Experiencing in this way deepened my cultural humility in ways I had not imagined. It turned my fear into a righteous power. Abhishek Vanamali (2021) defined righteous power as follows:

It means to have comp،ion and kindness towards all people, and all living things at all times…. It means to develop a keen sense of right and wrong, and do unwaveringly what’s right…. It means relinqui،ng all prejudices and judgments towards other humans…. It means contributing to this world and to the progress of this world…. It means growing one’s self by giving it up. It is about giving, wit،ut expecting to receive.

Try It On

If you’re interested in developing your cultural humility, consider trying the practice of experiencing. In this exercise, you will intentionally seek an uncomfortable experience in which you have an opportunity to expand your empathy, comp،ion, and understanding.

Think about where you see stigma in the world around you, and then think about a way that you could lean into that. For example,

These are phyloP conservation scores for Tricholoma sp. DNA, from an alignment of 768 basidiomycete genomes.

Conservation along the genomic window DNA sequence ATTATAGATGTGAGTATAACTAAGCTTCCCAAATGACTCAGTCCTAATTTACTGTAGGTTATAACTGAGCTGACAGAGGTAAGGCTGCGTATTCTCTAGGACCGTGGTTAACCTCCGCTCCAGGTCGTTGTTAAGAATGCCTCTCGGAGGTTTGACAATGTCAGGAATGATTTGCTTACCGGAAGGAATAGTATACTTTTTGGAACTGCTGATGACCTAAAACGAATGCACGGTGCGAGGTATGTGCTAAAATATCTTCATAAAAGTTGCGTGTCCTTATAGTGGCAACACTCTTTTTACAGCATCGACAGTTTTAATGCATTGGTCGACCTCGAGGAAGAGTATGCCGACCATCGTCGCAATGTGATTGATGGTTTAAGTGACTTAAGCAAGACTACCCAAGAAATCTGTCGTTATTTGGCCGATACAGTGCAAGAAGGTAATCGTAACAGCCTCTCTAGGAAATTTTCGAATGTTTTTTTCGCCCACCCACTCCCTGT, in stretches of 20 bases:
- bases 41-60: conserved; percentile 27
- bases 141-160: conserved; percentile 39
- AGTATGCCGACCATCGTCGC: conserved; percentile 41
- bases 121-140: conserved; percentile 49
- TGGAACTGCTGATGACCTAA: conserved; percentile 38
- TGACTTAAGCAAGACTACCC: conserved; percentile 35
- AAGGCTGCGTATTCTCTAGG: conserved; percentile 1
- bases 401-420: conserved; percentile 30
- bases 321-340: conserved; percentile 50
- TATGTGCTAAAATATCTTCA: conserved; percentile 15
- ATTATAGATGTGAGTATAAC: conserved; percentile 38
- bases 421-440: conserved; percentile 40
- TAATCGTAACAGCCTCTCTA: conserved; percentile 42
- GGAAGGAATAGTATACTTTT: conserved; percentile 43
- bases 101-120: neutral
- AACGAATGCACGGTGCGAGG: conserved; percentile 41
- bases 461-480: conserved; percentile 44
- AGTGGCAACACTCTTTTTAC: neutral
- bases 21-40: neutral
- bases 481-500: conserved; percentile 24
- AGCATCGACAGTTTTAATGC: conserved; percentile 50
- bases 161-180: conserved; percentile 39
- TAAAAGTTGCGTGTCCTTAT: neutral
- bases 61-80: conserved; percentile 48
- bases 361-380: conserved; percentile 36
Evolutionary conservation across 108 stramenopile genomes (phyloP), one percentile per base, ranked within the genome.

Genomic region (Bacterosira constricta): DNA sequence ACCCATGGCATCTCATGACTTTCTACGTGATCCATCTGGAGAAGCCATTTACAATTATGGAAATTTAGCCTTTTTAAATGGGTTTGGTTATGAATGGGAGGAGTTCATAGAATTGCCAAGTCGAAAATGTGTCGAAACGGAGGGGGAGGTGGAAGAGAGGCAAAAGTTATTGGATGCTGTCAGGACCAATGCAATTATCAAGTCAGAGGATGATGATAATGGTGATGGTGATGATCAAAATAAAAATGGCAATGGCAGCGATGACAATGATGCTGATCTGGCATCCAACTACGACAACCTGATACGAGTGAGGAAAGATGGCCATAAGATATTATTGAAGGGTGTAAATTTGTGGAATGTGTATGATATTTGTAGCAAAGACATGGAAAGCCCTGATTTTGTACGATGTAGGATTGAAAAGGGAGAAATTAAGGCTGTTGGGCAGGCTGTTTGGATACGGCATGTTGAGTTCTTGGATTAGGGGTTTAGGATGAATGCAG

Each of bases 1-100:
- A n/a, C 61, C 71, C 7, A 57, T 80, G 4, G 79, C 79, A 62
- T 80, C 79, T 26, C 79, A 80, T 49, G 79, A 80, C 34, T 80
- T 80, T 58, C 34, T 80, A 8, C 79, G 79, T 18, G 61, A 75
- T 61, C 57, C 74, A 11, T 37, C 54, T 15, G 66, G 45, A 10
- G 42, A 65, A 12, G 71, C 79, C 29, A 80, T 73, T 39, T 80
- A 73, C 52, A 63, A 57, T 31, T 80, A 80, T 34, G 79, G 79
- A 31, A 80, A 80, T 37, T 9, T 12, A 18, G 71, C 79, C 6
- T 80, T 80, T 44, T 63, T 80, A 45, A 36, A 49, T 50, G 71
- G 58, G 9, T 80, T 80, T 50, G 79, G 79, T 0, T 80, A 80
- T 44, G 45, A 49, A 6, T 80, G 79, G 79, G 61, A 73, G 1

• Read so،ing in a public place, as I did
  • Attend a religious service with a group you know has been ostracized
  • If you live in an area where no one wears masks, wear a mask
  • Put a ،per sticker supporting a marginalized group on your car

This practice s،uld be taken on with great care and understanding. Before taking up this practice, it is important to find a solidarity partner in the community you are seeking to experience so you can clarify your intentions and ask for permission. Be prepared for a “no” response if your partner or anyone else thinks you are treading where you are not welcome.

Never do anything that would put you in danger. And never do harm. This practice s،uld not lead you to ،ume you now understand what someone from another cultural group is experiencing. Rather, it is about ،ning greater clarity for yourself about stigma and discrimination. It is not meant to minimize another’s experience of daily stigma or oppression. Be careful not to appropriate anything from another culture.

After you have begun your practice of experiencing, consider whether, in doing this exercise, you have ،ned righteous power.

منبع: https://www.psyc،